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The Indiana Daily Student

City council discusses potential removal of Traffic Commission member for obscene comments


The Feb. 1 city council meeting was absorbed by discussions about the tweets of a Traffic Commission member and whether or not to remove him. The meeting also included comments from the city clerk encouraging people to attend Black History Month events and a public comment promoting a rally in support of the Asian America and Pacific Islander community on Feb. 4.  

Public comment section discusses Black History Month and a rally in support of the AAPI community 

City Clerk Nicole Bolden encouraged people to attend Black History Month events. She said she enjoyed the city’s Black History Month Kickoff Event on Monday and emphasized the importance of celebration during this month in the wake of the fatal beating of Tyre Nichols and other Black men at the hands of police brutality.  

“We have to find the joy,” she said. “This is part of what this month is all about.” 

Later, during the public comment section, Attorney Steve Lucas read aloud a comment advertising a rally in support of Asians, Asian Americans and Pacific Islanders following the racially motivated attack of an Asian student. The rally will take place at 2 p.m. on Feb. 4 in Dunn Meadow.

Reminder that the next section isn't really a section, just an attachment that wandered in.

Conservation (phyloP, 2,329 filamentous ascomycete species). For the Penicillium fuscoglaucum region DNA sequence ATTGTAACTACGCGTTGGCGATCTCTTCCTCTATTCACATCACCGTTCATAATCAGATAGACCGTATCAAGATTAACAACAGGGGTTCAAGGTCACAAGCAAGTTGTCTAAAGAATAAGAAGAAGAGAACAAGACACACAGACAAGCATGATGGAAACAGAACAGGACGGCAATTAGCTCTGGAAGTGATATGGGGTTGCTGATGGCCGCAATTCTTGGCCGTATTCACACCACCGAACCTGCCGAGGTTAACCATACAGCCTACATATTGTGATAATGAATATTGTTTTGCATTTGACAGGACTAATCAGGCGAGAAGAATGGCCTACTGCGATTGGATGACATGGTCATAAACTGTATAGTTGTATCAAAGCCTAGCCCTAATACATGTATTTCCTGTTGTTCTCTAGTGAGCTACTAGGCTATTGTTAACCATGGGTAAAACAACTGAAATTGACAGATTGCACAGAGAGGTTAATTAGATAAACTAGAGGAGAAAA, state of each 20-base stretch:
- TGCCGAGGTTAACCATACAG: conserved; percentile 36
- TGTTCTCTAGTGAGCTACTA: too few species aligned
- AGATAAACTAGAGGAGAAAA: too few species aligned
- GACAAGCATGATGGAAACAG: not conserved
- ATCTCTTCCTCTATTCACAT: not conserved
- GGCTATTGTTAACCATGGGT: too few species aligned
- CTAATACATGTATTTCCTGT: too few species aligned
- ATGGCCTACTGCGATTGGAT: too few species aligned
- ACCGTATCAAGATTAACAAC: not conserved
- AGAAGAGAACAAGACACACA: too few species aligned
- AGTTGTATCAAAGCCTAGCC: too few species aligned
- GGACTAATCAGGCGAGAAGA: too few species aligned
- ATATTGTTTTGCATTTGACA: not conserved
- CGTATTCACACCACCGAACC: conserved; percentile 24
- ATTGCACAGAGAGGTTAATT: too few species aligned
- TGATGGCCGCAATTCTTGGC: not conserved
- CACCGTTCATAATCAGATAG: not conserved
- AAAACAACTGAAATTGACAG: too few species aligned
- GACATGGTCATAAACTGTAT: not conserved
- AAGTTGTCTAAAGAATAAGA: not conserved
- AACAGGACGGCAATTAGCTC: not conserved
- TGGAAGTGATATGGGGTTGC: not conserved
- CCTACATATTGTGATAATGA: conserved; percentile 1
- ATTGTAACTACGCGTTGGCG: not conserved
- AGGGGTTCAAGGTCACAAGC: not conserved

The council considers removing a member of the Traffic Commission 

Before the first ordinance was read, Councilmember Dave Rollo made a motion to remove Greg Alexander from the Traffic Commission due to obscene comments online. Rollo was referring to several controversial statements made by Alexander on Twitter criticizing the council and residents of Elm Heights. His tweets, which sometimes contain profanity, were condemned in the public comment section of last week’s meeting.  

Councilmember Stephen Volan quickly followed up the motion with his own motion to refer the issue to the Special Commission due to its unprecedented nature.  

“We have never removed someone from the commission for cause since I’ve been on council,” Volan said. “The action, I believe, is extremely political.” 

Councilmembers Ron Smith and Susan Sandberg called Alexander’s language “threatening” and said it used language of sexual violence, referring to a tweet. The tweet was a response to former City Clerk Regina Moore who referred to the proposed traffic calming devices, like speedbumps, on Hawthorne Street as “punching through” the street.  

Alexander addressed his comments at the end of the meeting and apologized for making people feel threatened by his tweets.  

The council voted to refer the issue to a special committee that will send a recommendation no later than March 1.  

The council votes to make technical changes to the Human Rights Commission 

The council voted unanimously for an ordinance that moved the Human Rights Commission from the Legal Department to the Community and Family Resources Department. The ordinance is part of the mayor’s plan to create a joint Human Rights Commission between the city and the county, which is still being worked out.  

The ordinance also involved expanding human rights education and community engagement on human rights.  

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